AIDS Healthcare Foundation (AHF) Chief of Medicine Dr. Homayoon Khanlou and AHF President Michael Weinstein wrote an opinion piece titled, “Enough is Enough” that ran in the Baltimore Sun last week.
The article was published just prior to the HIV Vaccine Summit assembled by the director of the National Institute of Allergy and Infectious Diseases (NIAID) Dr. Anthony Fauci on March 25 in Bethesda, Md.
“To control AIDS, funding must be invested in strategies that work — effective prevention efforts, routine testing and universal access to treatment — and not spent on expensive vaccine research that in over 20 years has yielded little of promise other than discovering how not to make an AIDS vaccine,” Khanlou and Weinstein wrote in the article.
The pair went on to cite recent high-profile failures in vaccine development, including a recent trial conducted by pharmaceutical manufacturer Merck, in which subjects were shown to have a greater risk of infection after being treated with vaccine.
Despite unsuccessful attempts, funding for vaccine research has more than doubled between 2000 and 2006 from $327 million to $854 million.
However, according to Khanlou and Weinstein, funding of testing, educational and prevention programs here in the U.S. and internationally are suffering from a lack of resources, when early detection and condom use have proved effective in slowing the rates of infection.
“Suspending U.S. funding for an HIV vaccine and investing in strategies that save lives and stop new infections is the wisest and most effective use of limited public resources,” the officials said. “And with thousands of lives lost daily because people around the world lack access to proven, effective and relatively inexpensive prevention and treatment options, it is also the only moral choice.”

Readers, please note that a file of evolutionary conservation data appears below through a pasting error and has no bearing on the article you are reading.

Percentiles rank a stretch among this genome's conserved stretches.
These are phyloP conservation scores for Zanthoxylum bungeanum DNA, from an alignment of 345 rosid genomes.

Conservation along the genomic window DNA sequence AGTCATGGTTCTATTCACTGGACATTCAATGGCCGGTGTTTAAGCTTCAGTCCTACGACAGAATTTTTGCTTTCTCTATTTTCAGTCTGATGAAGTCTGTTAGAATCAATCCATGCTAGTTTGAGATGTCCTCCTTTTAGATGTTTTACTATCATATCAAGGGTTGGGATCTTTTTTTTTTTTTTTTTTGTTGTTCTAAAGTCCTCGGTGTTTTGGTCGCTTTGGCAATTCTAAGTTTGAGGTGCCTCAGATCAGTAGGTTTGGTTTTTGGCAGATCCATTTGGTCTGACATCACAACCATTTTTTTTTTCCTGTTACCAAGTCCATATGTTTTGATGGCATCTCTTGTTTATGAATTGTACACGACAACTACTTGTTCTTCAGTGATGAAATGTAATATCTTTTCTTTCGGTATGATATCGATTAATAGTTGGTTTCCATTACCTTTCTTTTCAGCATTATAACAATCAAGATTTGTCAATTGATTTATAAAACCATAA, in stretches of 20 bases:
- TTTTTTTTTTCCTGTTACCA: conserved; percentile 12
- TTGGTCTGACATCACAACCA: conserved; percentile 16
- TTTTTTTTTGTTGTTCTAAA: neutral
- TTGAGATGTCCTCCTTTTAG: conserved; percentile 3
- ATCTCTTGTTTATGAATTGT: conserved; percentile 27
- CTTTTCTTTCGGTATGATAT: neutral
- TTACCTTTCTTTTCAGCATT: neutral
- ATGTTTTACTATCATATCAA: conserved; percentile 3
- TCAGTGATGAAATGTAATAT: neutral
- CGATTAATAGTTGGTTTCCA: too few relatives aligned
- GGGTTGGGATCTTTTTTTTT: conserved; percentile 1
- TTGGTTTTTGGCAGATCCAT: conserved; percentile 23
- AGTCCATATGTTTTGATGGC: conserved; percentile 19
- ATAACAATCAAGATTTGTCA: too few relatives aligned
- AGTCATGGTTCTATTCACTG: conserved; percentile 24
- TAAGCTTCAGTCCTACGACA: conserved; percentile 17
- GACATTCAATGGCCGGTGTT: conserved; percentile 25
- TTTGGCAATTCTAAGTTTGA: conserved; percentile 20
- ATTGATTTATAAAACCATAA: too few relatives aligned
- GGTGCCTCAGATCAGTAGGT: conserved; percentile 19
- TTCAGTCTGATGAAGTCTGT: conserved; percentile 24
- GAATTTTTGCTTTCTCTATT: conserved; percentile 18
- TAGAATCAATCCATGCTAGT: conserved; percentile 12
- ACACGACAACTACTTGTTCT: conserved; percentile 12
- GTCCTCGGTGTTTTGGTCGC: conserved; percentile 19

The article said also that there are an estimated 250,000 infected individuals in the U.S. that are unaware of their status, and another 20 million worldwide. Most new infections are a result of contact with a sexual partner who is not aware of his or her infection status, so funding for widespread testing on a global scale would have the potential to curb HIV/AIDS infection rates.
Also, HIV-positive individuals that are receiving treatment for their condition are far less likely to transmit the infection, according to Khanlou and Weinstein.
The pair urged participants in the HIV Vaccine Summit to take the information into consideration while rethinking their approach to further development of vaccines.
The AIDS Healthcare Foundation is the largest nonprofit HIV/AIDS organization in the U.S. AHF provides treatment, care and support services to more than 65,000 individuals in 20 countries worldwide, including the U.S., Africa, Latin America, the Caribbean and Asia.
For more information, visit the organization’s website.